embracing life - the good, the bad and the ugly - has paid off for self-taught basket artist shannon weber. she began weaving baskets as a diversion when her children were still babies. years later, the fishing lodge that she and her husband owned flooded when a pipe burst, bringing more than just tragedy to her door. the insurance adjuster quickly fell in love with her lively baskets and he happened to have connections to a highly reputable crafts market. when he invited her to show her work, she recognized the opportunity and her career was launched. a few years ago weber was in a debilitating auto accident. as she grappled with another difficult life experience she shifted priorities and direction, spending some time reorganizing her life and art and coming back strong once again.

the common denominator in moving this talented weaver's career ahead might be dark clouds, but don't discount weber's soul-shifting ability to laugh out loud and jump into the fray. after all, 'it started with a giggle.'

the link to this living-life-out-loud-artist comes from toby goldsmith.


collaboration, cohabitation, cooperation

"An early addition to my wood pieces was the incorporation of my wife, Kaaren Wiken's finely detailed embroideries. Her colorful works of fiber art brings another level of meaning to my works, a collaborative effort that has taken us in directions we never would have imagined separately." Tom Rauschke

husband and wife team tom rauschke and kaaren wiken have been collaborating for more than 30 years. he turns and hand carves wood, inlaying kaaren's detailed embroidery into the intricate vessels. sky bowl, pictured above, took the pair several years to complete. kaaren's continuous embroidered landscape scene, inlaid all the way around the black walnut bowl, depicts one entire day from sunrise to sunset. this elaborate and subtly colored embellishment is truly a labor of love. collaboration, cohabitation and cooperation at its finest.



“The shoes are getting me places, taking me places.” Joanne Bedient

a shopping trip with her daughter that garnered a pair of vintage, tomato-red pumps worthy of miranda (the 1950's miranda, not the sex-in-the-city miranda) sparked a new attitude and a new subject for joanne bedient's art. she handbuilds the raku-fired shoes, creating textures that resemble the fabric, buttons and buckles found on the real thing. bedient makes bodacious bottles too. check them out here.


meaning more

ok, i admit it. one look at this cup and my inner-activist popped out. it was too easy. maureen and michael banner's hand wrought sterling silver holloware is contemporary and sleek. their sculptural yet functional teapots have long, sinewy handles with graceful curving lines. their work is stunning.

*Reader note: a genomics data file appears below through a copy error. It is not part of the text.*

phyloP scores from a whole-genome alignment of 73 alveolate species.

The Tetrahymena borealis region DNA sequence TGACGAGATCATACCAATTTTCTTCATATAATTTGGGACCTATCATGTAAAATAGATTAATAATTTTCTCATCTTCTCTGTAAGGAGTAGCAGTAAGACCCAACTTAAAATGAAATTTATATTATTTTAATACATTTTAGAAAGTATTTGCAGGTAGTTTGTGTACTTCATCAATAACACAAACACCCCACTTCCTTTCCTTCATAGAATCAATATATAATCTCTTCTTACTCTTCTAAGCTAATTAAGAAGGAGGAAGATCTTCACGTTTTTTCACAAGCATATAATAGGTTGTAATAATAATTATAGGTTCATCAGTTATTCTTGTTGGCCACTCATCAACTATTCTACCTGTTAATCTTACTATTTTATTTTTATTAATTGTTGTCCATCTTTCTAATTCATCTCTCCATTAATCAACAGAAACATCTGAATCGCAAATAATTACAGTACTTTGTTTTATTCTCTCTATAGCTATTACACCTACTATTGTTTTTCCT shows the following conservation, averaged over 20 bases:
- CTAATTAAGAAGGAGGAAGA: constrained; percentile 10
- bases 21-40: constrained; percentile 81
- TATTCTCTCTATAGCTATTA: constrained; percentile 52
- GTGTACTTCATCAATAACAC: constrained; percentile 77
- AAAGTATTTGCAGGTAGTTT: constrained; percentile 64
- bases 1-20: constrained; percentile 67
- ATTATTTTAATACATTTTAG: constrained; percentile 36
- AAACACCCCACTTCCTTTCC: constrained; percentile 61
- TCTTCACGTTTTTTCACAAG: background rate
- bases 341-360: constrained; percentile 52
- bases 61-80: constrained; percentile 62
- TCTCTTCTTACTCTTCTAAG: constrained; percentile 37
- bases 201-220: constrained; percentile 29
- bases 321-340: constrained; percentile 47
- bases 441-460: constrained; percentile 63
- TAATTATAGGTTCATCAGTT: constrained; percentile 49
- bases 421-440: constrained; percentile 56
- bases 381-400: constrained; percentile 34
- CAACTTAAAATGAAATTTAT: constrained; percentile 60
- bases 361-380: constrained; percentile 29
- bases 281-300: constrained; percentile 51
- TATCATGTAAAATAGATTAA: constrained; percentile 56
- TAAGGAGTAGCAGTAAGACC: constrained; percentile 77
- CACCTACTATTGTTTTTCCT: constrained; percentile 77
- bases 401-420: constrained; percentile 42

they also made this kiddish cup. while every bit as attractive as the others, it bears a title that could have more meaning than they anticipated, given the current state of affairs in washington. the name of this work? 'burning bush'. remind you of another expensive 'piece of work'? stunning too, for sure, but he stuns in a boggle-the-mind way. burning bush. enough said.


new year's revolution

"We are the true revolutionaries in this society because we value the work of our hands; we value tradition and history. We understand very deeply that the handmade object is what connects us to the people who buy from us. The object is imbued with our souls." Judy Stone

drawing inspiration from the garden that surrounds her studio, california artist judy stone
fabricates fractured vessels by cutting and rejoining metal with woven copper wire, rivets and tubing. she taught herself enameling, the process of fusing glass to metal, in the late sixties while working on a fulbright scholarship in germany. more than three decades later, stone continues to teach enameling worldwide and remains a fierce advocate for the revival of her beloved craft. now that's a revolution worth joining this year!


more than meets the eye

can you tell that this chair is only four inches high? four inches! and it is chock full of surprises. to see what i mean, click here and scroll down the page. although best known for her anodized titanium still-life and landscape pins, noel yovovich jumped outside of her comfort zone to create this box. it took her more than a year to complete. ingenious.


an element of surprise

"Boxes have always intrigued me, the idea of interacting with an object, lifting a lid and perhaps discovering something inside. I enjoy seeing peoples faces as they tentatively lift the wings of one of my birds and smile when they find a fish or a shell neatly tucked underneath." Nicola Henshaw